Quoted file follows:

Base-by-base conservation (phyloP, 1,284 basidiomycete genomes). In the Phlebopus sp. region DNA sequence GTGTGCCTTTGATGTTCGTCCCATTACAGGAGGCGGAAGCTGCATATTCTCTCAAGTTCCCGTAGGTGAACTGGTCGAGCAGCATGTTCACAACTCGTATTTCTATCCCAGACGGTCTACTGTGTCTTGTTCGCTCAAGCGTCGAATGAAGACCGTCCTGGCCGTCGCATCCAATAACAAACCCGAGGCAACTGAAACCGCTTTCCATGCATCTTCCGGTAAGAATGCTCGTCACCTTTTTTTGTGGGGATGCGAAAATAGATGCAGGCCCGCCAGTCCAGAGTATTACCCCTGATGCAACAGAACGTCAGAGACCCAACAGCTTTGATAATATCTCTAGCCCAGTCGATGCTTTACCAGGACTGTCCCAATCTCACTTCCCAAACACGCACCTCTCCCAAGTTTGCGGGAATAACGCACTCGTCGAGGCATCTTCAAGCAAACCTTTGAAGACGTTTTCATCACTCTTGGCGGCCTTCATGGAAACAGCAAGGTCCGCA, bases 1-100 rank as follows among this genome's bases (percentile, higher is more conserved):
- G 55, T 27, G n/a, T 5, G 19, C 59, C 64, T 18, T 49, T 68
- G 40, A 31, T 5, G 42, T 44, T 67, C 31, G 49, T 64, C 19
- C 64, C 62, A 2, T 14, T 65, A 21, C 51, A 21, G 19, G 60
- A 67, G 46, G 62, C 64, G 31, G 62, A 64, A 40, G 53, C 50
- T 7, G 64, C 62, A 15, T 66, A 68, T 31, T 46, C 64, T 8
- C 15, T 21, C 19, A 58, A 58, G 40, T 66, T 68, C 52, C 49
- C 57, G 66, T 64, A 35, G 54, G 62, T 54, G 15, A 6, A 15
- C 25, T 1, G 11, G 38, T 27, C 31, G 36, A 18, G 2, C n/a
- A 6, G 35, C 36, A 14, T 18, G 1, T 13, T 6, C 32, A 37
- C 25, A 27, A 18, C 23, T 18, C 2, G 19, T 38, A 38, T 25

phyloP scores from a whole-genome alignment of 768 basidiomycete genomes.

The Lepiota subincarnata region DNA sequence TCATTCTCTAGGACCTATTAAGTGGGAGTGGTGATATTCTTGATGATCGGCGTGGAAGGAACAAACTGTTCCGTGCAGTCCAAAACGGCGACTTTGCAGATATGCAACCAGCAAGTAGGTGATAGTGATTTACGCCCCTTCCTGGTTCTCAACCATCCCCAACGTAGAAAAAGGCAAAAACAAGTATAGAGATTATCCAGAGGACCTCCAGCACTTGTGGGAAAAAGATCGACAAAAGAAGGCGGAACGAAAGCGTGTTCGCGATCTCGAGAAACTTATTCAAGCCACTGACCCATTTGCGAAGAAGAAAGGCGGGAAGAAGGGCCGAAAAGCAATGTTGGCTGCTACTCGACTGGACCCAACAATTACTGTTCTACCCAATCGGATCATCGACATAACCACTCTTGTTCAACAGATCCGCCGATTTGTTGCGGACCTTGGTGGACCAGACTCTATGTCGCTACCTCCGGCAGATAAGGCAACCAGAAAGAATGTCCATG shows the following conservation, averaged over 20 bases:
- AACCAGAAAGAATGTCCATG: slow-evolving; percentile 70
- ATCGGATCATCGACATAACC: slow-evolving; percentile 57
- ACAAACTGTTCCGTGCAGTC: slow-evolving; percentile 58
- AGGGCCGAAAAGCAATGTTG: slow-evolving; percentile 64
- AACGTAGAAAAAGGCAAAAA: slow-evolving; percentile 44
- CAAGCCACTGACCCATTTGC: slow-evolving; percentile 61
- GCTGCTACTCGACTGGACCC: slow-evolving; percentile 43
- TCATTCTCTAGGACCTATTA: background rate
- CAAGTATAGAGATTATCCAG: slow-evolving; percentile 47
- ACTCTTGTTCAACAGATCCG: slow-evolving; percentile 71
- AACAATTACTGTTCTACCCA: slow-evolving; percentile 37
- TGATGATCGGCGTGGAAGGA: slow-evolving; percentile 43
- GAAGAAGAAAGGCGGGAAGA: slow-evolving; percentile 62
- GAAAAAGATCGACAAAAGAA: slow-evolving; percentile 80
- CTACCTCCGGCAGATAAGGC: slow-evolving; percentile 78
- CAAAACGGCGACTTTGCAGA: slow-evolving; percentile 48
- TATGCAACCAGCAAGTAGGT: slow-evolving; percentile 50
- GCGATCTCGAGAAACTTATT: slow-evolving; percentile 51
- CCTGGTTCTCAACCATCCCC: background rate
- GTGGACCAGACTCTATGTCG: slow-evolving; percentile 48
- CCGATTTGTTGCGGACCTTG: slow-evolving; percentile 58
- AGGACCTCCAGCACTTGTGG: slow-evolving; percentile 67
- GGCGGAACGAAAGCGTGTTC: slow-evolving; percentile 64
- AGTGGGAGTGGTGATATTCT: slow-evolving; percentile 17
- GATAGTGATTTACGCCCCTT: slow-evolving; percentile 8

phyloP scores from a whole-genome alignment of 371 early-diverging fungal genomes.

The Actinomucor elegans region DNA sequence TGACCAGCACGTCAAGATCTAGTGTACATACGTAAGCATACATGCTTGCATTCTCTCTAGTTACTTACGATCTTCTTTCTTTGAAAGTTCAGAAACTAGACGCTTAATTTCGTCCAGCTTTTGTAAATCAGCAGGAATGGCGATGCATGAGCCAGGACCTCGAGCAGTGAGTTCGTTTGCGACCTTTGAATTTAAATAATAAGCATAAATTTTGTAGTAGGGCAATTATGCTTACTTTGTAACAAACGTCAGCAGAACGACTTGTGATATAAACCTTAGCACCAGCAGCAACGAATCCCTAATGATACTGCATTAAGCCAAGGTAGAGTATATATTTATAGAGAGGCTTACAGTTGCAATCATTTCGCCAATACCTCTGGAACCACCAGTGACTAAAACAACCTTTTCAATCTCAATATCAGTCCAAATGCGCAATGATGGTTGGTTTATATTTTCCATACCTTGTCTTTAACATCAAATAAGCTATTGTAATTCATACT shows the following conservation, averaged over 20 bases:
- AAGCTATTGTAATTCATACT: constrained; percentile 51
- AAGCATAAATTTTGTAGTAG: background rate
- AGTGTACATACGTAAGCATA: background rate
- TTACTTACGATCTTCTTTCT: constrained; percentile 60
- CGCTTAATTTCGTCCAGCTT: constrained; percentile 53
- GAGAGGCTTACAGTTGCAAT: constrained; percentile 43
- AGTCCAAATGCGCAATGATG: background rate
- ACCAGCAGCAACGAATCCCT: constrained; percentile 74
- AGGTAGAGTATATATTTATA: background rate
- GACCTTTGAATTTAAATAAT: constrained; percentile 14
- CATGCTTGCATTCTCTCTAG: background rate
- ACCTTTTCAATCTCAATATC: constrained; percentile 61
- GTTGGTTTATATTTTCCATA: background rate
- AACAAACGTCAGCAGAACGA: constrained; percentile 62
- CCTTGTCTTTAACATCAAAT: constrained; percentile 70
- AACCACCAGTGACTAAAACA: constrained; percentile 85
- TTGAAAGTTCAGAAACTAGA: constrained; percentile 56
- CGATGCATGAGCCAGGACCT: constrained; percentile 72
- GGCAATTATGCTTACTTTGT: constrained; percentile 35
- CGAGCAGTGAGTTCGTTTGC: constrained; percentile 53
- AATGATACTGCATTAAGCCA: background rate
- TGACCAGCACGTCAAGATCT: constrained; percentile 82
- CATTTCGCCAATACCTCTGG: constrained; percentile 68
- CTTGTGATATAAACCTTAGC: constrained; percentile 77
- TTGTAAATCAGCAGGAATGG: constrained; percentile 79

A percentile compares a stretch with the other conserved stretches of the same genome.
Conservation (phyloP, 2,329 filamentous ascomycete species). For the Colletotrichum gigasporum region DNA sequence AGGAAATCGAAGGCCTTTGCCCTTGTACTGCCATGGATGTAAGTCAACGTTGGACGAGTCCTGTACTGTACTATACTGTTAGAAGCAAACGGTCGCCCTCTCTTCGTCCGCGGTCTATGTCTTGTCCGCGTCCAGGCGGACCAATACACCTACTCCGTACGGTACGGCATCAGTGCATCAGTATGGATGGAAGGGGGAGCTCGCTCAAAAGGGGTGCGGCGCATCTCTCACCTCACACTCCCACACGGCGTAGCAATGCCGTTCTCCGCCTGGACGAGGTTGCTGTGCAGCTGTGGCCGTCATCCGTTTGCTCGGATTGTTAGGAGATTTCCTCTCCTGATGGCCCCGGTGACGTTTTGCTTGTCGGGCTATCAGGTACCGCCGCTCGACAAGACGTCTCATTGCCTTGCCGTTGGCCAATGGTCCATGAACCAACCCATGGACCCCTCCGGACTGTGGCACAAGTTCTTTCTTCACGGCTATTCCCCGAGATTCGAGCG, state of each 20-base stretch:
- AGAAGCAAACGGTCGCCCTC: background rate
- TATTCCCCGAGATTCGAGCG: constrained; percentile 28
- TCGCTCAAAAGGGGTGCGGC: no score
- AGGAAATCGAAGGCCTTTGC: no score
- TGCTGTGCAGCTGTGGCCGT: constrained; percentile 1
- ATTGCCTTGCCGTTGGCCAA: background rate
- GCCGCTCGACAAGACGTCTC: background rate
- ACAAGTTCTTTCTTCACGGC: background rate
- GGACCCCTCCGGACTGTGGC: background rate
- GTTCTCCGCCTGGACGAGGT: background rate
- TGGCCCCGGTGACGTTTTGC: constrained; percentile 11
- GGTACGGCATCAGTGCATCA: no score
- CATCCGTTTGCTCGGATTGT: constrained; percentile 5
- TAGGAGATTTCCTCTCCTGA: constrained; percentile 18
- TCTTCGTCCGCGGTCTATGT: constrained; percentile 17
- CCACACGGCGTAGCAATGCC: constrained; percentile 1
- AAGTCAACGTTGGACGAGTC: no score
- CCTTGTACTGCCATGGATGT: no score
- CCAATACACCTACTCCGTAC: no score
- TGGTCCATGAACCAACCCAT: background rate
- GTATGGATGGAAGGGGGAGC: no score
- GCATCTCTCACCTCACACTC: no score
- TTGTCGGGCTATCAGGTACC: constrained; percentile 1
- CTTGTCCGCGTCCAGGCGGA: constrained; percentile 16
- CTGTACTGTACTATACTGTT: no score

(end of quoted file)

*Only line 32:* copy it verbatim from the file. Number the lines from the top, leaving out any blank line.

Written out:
- CCTGGTTCTCAACCATCCCC: background rate